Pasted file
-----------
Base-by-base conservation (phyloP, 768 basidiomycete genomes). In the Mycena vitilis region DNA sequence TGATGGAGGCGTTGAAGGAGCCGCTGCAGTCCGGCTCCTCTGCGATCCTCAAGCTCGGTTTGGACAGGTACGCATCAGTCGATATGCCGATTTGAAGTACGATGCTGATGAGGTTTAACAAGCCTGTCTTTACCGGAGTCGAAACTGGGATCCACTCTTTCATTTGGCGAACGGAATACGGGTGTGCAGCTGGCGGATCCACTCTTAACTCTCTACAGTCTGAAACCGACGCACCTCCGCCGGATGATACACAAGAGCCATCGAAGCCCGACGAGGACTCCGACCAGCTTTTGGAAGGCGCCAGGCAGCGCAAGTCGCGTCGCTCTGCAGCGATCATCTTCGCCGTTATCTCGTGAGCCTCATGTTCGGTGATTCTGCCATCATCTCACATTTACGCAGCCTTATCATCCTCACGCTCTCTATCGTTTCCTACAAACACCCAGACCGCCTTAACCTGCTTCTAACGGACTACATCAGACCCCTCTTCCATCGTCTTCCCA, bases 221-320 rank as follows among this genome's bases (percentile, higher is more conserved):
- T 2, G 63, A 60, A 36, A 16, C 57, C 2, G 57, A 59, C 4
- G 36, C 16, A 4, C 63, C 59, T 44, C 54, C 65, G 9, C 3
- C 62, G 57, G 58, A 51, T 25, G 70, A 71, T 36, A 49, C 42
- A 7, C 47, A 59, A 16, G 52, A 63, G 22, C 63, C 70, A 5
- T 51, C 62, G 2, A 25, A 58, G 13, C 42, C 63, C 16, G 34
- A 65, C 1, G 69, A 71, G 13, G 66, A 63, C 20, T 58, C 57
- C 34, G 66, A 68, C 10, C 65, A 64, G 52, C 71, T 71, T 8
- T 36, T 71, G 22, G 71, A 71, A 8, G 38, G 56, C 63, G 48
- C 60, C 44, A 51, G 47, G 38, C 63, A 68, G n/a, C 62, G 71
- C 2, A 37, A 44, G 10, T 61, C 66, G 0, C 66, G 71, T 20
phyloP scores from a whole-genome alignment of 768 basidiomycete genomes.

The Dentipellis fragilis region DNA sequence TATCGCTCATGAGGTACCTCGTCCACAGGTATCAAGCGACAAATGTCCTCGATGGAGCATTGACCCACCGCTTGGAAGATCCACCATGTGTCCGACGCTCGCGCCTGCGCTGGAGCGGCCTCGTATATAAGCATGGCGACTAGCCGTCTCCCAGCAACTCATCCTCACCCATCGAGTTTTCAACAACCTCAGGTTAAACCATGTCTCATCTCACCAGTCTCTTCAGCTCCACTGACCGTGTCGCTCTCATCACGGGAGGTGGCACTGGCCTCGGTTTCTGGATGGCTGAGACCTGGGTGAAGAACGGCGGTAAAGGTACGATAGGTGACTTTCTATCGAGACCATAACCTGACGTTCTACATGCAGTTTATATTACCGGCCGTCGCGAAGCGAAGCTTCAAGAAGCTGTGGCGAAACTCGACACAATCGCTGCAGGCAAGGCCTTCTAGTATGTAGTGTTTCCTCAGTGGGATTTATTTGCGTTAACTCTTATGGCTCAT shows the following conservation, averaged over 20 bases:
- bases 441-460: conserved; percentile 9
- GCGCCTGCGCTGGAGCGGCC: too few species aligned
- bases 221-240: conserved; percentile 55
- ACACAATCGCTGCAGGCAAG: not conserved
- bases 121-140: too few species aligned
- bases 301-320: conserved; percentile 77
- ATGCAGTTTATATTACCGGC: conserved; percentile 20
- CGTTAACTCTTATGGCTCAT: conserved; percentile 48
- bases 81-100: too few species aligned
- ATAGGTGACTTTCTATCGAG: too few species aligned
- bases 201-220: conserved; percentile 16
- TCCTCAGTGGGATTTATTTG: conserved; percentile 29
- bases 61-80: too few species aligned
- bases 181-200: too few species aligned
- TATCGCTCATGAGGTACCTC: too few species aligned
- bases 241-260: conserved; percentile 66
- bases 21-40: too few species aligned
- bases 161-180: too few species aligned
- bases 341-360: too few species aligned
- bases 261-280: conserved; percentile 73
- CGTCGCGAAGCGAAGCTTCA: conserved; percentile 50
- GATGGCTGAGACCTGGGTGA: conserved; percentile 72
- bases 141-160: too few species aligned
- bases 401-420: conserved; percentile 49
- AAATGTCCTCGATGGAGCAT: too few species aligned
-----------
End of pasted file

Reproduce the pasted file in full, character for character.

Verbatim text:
Base-by-base conservation (phyloP, 768 basidiomycete genomes). In the Mycena vitilis region DNA sequence TGATGGAGGCGTTGAAGGAGCCGCTGCAGTCCGGCTCCTCTGCGATCCTCAAGCTCGGTTTGGACAGGTACGCATCAGTCGATATGCCGATTTGAAGTACGATGCTGATGAGGTTTAACAAGCCTGTCTTTACCGGAGTCGAAACTGGGATCCACTCTTTCATTTGGCGAACGGAATACGGGTGTGCAGCTGGCGGATCCACTCTTAACTCTCTACAGTCTGAAACCGACGCACCTCCGCCGGATGATACACAAGAGCCATCGAAGCCCGACGAGGACTCCGACCAGCTTTTGGAAGGCGCCAGGCAGCGCAAGTCGCGTCGCTCTGCAGCGATCATCTTCGCCGTTATCTCGTGAGCCTCATGTTCGGTGATTCTGCCATCATCTCACATTTACGCAGCCTTATCATCCTCACGCTCTCTATCGTTTCCTACAAACACCCAGACCGCCTTAACCTGCTTCTAACGGACTACATCAGACCCCTCTTCCATCGTCTTCCCA, bases 221-320 rank as follows among this genome's bases (percentile, higher is more conserved):
- T 2, G 63, A 60, A 36, A 16, C 57, C 2, G 57, A 59, C 4
- G 36, C 16, A 4, C 63, C 59, T 44, C 54, C 65, G 9, C 3
- C 62, G 57, G 58, A 51, T 25, G 70, A 71, T 36, A 49, C 42
- A 7, C 47, A 59, A 16, G 52, A 63, G 22, C 63, C 70, A 5
- T 51, C 62, G 2, A 25, A 58, G 13, C 42, C 63, C 16, G 34
- A 65, C 1, G 69, A 71, G 13, G 66, A 63, C 20, T 58, C 57
- C 34, G 66, A 68, C 10, C 65, A 64, G 52, C 71, T 71, T 8
- T 36, T 71, G 22, G 71, A 71, A 8, G 38, G 56, C 63, G 48
- C 60, C 44, A 51, G 47, G 38, C 63, A 68, G n/a, C 62, G 71
- C 2, A 37, A 44, G 10, T 61, C 66, G 0, C 66, G 71, T 20
phyloP scores from a whole-genome alignment of 768 basidiomycete genomes.

The Dentipellis fragilis region DNA sequence TATCGCTCATGAGGTACCTCGTCCACAGGTATCAAGCGACAAATGTCCTCGATGGAGCATTGACCCACCGCTTGGAAGATCCACCATGTGTCCGACGCTCGCGCCTGCGCTGGAGCGGCCTCGTATATAAGCATGGCGACTAGCCGTCTCCCAGCAACTCATCCTCACCCATCGAGTTTTCAACAACCTCAGGTTAAACCATGTCTCATCTCACCAGTCTCTTCAGCTCCACTGACCGTGTCGCTCTCATCACGGGAGGTGGCACTGGCCTCGGTTTCTGGATGGCTGAGACCTGGGTGAAGAACGGCGGTAAAGGTACGATAGGTGACTTTCTATCGAGACCATAACCTGACGTTCTACATGCAGTTTATATTACCGGCCGTCGCGAAGCGAAGCTTCAAGAAGCTGTGGCGAAACTCGACACAATCGCTGCAGGCAAGGCCTTCTAGTATGTAGTGTTTCCTCAGTGGGATTTATTTGCGTTAACTCTTATGGCTCAT shows the following conservation, averaged over 20 bases:
- bases 441-460: conserved; percentile 9
- GCGCCTGCGCTGGAGCGGCC: too few species aligned
- bases 221-240: conserved; percentile 55
- ACACAATCGCTGCAGGCAAG: not conserved
- bases 121-140: too few species aligned
- bases 301-320: conserved; percentile 77
- ATGCAGTTTATATTACCGGC: conserved; percentile 20
- CGTTAACTCTTATGGCTCAT: conserved; percentile 48
- bases 81-100: too few species aligned
- ATAGGTGACTTTCTATCGAG: too few species aligned
- bases 201-220: conserved; percentile 16
- TCCTCAGTGGGATTTATTTG: conserved; percentile 29
- bases 61-80: too few species aligned
- bases 181-200: too few species aligned
- TATCGCTCATGAGGTACCTC: too few species aligned
- bases 241-260: conserved; percentile 66
- bases 21-40: too few species aligned
- bases 161-180: too few species aligned
- bases 341-360: too few species aligned
- bases 261-280: conserved; percentile 73
- CGTCGCGAAGCGAAGCTTCA: conserved; percentile 50
- GATGGCTGAGACCTGGGTGA: conserved; percentile 72
- bases 141-160: too few species aligned
- bases 401-420: conserved; percentile 49
- AAATGTCCTCGATGGAGCAT: too few species aligned